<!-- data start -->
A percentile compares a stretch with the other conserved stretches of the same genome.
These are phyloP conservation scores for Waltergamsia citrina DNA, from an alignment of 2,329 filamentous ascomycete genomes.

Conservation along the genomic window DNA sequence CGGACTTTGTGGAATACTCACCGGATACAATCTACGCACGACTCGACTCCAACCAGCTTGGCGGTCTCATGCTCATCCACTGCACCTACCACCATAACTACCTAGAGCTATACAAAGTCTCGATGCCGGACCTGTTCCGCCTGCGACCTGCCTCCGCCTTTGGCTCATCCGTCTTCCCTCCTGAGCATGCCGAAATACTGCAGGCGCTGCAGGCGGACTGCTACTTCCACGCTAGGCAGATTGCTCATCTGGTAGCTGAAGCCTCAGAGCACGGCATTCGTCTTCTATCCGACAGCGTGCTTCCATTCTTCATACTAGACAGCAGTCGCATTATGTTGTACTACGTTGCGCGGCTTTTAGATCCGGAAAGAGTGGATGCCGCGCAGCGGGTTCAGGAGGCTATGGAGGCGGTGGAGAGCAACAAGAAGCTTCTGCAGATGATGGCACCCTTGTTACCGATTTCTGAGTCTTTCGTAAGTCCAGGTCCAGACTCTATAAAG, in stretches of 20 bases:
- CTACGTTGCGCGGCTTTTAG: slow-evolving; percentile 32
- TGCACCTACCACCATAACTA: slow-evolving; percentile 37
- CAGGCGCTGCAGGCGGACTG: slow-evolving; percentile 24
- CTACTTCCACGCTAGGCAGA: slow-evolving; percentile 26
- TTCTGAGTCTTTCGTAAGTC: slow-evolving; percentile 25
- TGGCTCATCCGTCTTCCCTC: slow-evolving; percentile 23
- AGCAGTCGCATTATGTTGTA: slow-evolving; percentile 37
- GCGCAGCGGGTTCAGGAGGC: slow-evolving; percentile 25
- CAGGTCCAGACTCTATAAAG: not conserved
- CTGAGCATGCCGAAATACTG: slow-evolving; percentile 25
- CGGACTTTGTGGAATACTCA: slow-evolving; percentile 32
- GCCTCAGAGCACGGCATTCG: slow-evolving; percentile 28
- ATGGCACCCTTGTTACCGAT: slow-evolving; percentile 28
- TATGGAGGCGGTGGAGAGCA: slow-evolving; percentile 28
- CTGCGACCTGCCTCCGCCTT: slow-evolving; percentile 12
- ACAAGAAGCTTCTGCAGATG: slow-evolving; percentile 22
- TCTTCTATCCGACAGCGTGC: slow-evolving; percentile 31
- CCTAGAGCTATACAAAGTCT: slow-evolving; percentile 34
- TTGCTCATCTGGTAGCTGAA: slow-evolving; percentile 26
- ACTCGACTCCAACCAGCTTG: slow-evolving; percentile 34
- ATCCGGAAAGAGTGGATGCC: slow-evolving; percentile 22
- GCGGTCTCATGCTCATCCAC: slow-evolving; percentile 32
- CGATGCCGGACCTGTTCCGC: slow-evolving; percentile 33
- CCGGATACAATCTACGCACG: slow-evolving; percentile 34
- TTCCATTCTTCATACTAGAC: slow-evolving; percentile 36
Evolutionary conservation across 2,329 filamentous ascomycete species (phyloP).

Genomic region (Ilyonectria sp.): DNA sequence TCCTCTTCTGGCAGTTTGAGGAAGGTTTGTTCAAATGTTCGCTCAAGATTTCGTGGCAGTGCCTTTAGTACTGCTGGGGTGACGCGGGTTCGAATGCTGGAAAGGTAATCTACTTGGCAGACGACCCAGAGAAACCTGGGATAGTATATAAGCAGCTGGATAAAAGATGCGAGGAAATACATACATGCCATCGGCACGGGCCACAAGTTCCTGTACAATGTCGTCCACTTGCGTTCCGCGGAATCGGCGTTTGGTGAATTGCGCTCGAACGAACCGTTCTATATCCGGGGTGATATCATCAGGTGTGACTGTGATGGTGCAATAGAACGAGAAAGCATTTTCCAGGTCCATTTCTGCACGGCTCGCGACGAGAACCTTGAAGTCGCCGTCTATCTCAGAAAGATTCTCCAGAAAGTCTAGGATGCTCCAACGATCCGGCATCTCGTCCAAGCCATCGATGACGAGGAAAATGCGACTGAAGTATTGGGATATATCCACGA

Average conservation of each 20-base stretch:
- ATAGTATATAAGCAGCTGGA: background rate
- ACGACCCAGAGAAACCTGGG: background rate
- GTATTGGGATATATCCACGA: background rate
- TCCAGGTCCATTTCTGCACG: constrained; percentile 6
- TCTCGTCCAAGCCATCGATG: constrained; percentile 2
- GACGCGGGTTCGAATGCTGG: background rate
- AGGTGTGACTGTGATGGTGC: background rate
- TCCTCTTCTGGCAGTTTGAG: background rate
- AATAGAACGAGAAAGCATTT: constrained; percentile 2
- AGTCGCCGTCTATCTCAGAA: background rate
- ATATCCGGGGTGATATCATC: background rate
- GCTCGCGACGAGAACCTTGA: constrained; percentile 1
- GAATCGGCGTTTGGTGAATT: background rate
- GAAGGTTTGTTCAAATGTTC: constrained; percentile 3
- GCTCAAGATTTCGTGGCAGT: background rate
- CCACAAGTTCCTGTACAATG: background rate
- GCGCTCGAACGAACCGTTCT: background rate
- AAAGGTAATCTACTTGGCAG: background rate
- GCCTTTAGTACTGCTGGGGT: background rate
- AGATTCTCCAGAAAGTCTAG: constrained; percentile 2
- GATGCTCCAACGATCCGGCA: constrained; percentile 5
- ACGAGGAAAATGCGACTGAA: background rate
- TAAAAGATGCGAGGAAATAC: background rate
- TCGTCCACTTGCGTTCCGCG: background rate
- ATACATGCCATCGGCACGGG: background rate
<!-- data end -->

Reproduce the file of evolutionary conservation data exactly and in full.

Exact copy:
A percentile compares a stretch with the other conserved stretches of the same genome.
These are phyloP conservation scores for Waltergamsia citrina DNA, from an alignment of 2,329 filamentous ascomycete genomes.

Conservation along the genomic window DNA sequence CGGACTTTGTGGAATACTCACCGGATACAATCTACGCACGACTCGACTCCAACCAGCTTGGCGGTCTCATGCTCATCCACTGCACCTACCACCATAACTACCTAGAGCTATACAAAGTCTCGATGCCGGACCTGTTCCGCCTGCGACCTGCCTCCGCCTTTGGCTCATCCGTCTTCCCTCCTGAGCATGCCGAAATACTGCAGGCGCTGCAGGCGGACTGCTACTTCCACGCTAGGCAGATTGCTCATCTGGTAGCTGAAGCCTCAGAGCACGGCATTCGTCTTCTATCCGACAGCGTGCTTCCATTCTTCATACTAGACAGCAGTCGCATTATGTTGTACTACGTTGCGCGGCTTTTAGATCCGGAAAGAGTGGATGCCGCGCAGCGGGTTCAGGAGGCTATGGAGGCGGTGGAGAGCAACAAGAAGCTTCTGCAGATGATGGCACCCTTGTTACCGATTTCTGAGTCTTTCGTAAGTCCAGGTCCAGACTCTATAAAG, in stretches of 20 bases:
- CTACGTTGCGCGGCTTTTAG: slow-evolving; percentile 32
- TGCACCTACCACCATAACTA: slow-evolving; percentile 37
- CAGGCGCTGCAGGCGGACTG: slow-evolving; percentile 24
- CTACTTCCACGCTAGGCAGA: slow-evolving; percentile 26
- TTCTGAGTCTTTCGTAAGTC: slow-evolving; percentile 25
- TGGCTCATCCGTCTTCCCTC: slow-evolving; percentile 23
- AGCAGTCGCATTATGTTGTA: slow-evolving; percentile 37
- GCGCAGCGGGTTCAGGAGGC: slow-evolving; percentile 25
- CAGGTCCAGACTCTATAAAG: not conserved
- CTGAGCATGCCGAAATACTG: slow-evolving; percentile 25
- CGGACTTTGTGGAATACTCA: slow-evolving; percentile 32
- GCCTCAGAGCACGGCATTCG: slow-evolving; percentile 28
- ATGGCACCCTTGTTACCGAT: slow-evolving; percentile 28
- TATGGAGGCGGTGGAGAGCA: slow-evolving; percentile 28
- CTGCGACCTGCCTCCGCCTT: slow-evolving; percentile 12
- ACAAGAAGCTTCTGCAGATG: slow-evolving; percentile 22
- TCTTCTATCCGACAGCGTGC: slow-evolving; percentile 31
- CCTAGAGCTATACAAAGTCT: slow-evolving; percentile 34
- TTGCTCATCTGGTAGCTGAA: slow-evolving; percentile 26
- ACTCGACTCCAACCAGCTTG: slow-evolving; percentile 34
- ATCCGGAAAGAGTGGATGCC: slow-evolving; percentile 22
- GCGGTCTCATGCTCATCCAC: slow-evolving; percentile 32
- CGATGCCGGACCTGTTCCGC: slow-evolving; percentile 33
- CCGGATACAATCTACGCACG: slow-evolving; percentile 34
- TTCCATTCTTCATACTAGAC: slow-evolving; percentile 36
Evolutionary conservation across 2,329 filamentous ascomycete species (phyloP).

Genomic region (Ilyonectria sp.): DNA sequence TCCTCTTCTGGCAGTTTGAGGAAGGTTTGTTCAAATGTTCGCTCAAGATTTCGTGGCAGTGCCTTTAGTACTGCTGGGGTGACGCGGGTTCGAATGCTGGAAAGGTAATCTACTTGGCAGACGACCCAGAGAAACCTGGGATAGTATATAAGCAGCTGGATAAAAGATGCGAGGAAATACATACATGCCATCGGCACGGGCCACAAGTTCCTGTACAATGTCGTCCACTTGCGTTCCGCGGAATCGGCGTTTGGTGAATTGCGCTCGAACGAACCGTTCTATATCCGGGGTGATATCATCAGGTGTGACTGTGATGGTGCAATAGAACGAGAAAGCATTTTCCAGGTCCATTTCTGCACGGCTCGCGACGAGAACCTTGAAGTCGCCGTCTATCTCAGAAAGATTCTCCAGAAAGTCTAGGATGCTCCAACGATCCGGCATCTCGTCCAAGCCATCGATGACGAGGAAAATGCGACTGAAGTATTGGGATATATCCACGA

Average conservation of each 20-base stretch:
- ATAGTATATAAGCAGCTGGA: background rate
- ACGACCCAGAGAAACCTGGG: background rate
- GTATTGGGATATATCCACGA: background rate
- TCCAGGTCCATTTCTGCACG: constrained; percentile 6
- TCTCGTCCAAGCCATCGATG: constrained; percentile 2
- GACGCGGGTTCGAATGCTGG: background rate
- AGGTGTGACTGTGATGGTGC: background rate
- TCCTCTTCTGGCAGTTTGAG: background rate
- AATAGAACGAGAAAGCATTT: constrained; percentile 2
- AGTCGCCGTCTATCTCAGAA: background rate
- ATATCCGGGGTGATATCATC: background rate
- GCTCGCGACGAGAACCTTGA: constrained; percentile 1
- GAATCGGCGTTTGGTGAATT: background rate
- GAAGGTTTGTTCAAATGTTC: constrained; percentile 3
- GCTCAAGATTTCGTGGCAGT: background rate
- CCACAAGTTCCTGTACAATG: background rate
- GCGCTCGAACGAACCGTTCT: background rate
- AAAGGTAATCTACTTGGCAG: background rate
- GCCTTTAGTACTGCTGGGGT: background rate
- AGATTCTCCAGAAAGTCTAG: constrained; percentile 2
- GATGCTCCAACGATCCGGCA: constrained; percentile 5
- ACGAGGAAAATGCGACTGAA: background rate
- TAAAAGATGCGAGGAAATAC: background rate
- TCGTCCACTTGCGTTCCGCG: background rate
- ATACATGCCATCGGCACGGG: background rate